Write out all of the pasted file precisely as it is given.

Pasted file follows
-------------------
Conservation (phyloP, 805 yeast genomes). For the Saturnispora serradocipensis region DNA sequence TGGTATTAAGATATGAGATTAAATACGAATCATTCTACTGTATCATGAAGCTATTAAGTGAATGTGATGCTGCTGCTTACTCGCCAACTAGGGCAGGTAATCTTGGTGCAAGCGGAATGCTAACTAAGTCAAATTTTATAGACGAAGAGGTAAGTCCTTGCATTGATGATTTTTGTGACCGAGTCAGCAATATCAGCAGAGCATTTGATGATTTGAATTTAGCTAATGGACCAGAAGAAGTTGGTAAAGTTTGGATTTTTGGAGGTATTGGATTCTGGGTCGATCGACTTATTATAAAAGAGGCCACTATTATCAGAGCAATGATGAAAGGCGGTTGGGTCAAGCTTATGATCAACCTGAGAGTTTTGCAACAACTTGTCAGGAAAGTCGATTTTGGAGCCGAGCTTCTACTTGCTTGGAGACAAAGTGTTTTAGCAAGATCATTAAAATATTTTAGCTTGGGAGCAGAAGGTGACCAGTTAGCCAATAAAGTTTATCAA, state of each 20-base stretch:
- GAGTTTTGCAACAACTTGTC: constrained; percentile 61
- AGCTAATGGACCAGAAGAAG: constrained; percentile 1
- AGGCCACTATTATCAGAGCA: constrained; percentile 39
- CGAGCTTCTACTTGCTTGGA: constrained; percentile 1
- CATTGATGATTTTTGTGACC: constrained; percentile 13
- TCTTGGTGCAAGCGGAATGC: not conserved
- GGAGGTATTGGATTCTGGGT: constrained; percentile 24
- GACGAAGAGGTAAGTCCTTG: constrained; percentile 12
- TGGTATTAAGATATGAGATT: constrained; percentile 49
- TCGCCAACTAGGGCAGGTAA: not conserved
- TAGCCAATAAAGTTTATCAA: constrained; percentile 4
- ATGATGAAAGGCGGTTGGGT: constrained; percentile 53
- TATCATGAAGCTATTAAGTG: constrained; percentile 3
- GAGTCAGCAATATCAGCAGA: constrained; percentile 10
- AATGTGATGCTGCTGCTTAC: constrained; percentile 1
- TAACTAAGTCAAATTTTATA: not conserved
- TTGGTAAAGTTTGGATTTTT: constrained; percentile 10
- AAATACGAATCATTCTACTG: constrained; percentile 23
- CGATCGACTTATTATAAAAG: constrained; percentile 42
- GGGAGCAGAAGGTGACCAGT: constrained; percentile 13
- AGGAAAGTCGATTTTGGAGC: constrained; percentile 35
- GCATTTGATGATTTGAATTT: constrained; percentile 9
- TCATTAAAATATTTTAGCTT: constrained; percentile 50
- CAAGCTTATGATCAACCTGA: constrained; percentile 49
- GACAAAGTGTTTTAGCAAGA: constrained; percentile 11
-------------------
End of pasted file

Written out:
Conservation (phyloP, 805 yeast genomes). For the Saturnispora serradocipensis region DNA sequence TGGTATTAAGATATGAGATTAAATACGAATCATTCTACTGTATCATGAAGCTATTAAGTGAATGTGATGCTGCTGCTTACTCGCCAACTAGGGCAGGTAATCTTGGTGCAAGCGGAATGCTAACTAAGTCAAATTTTATAGACGAAGAGGTAAGTCCTTGCATTGATGATTTTTGTGACCGAGTCAGCAATATCAGCAGAGCATTTGATGATTTGAATTTAGCTAATGGACCAGAAGAAGTTGGTAAAGTTTGGATTTTTGGAGGTATTGGATTCTGGGTCGATCGACTTATTATAAAAGAGGCCACTATTATCAGAGCAATGATGAAAGGCGGTTGGGTCAAGCTTATGATCAACCTGAGAGTTTTGCAACAACTTGTCAGGAAAGTCGATTTTGGAGCCGAGCTTCTACTTGCTTGGAGACAAAGTGTTTTAGCAAGATCATTAAAATATTTTAGCTTGGGAGCAGAAGGTGACCAGTTAGCCAATAAAGTTTATCAA, state of each 20-base stretch:
- GAGTTTTGCAACAACTTGTC: constrained; percentile 61
- AGCTAATGGACCAGAAGAAG: constrained; percentile 1
- AGGCCACTATTATCAGAGCA: constrained; percentile 39
- CGAGCTTCTACTTGCTTGGA: constrained; percentile 1
- CATTGATGATTTTTGTGACC: constrained; percentile 13
- TCTTGGTGCAAGCGGAATGC: not conserved
- GGAGGTATTGGATTCTGGGT: constrained; percentile 24
- GACGAAGAGGTAAGTCCTTG: constrained; percentile 12
- TGGTATTAAGATATGAGATT: constrained; percentile 49
- TCGCCAACTAGGGCAGGTAA: not conserved
- TAGCCAATAAAGTTTATCAA: constrained; percentile 4
- ATGATGAAAGGCGGTTGGGT: constrained; percentile 53
- TATCATGAAGCTATTAAGTG: constrained; percentile 3
- GAGTCAGCAATATCAGCAGA: constrained; percentile 10
- AATGTGATGCTGCTGCTTAC: constrained; percentile 1
- TAACTAAGTCAAATTTTATA: not conserved
- TTGGTAAAGTTTGGATTTTT: constrained; percentile 10
- AAATACGAATCATTCTACTG: constrained; percentile 23
- CGATCGACTTATTATAAAAG: constrained; percentile 42
- GGGAGCAGAAGGTGACCAGT: constrained; percentile 13
- AGGAAAGTCGATTTTGGAGC: constrained; percentile 35
- GCATTTGATGATTTGAATTT: constrained; percentile 9
- TCATTAAAATATTTTAGCTT: constrained; percentile 50
- CAAGCTTATGATCAACCTGA: constrained; percentile 49
- GACAAAGTGTTTTAGCAAGA: constrained; percentile 11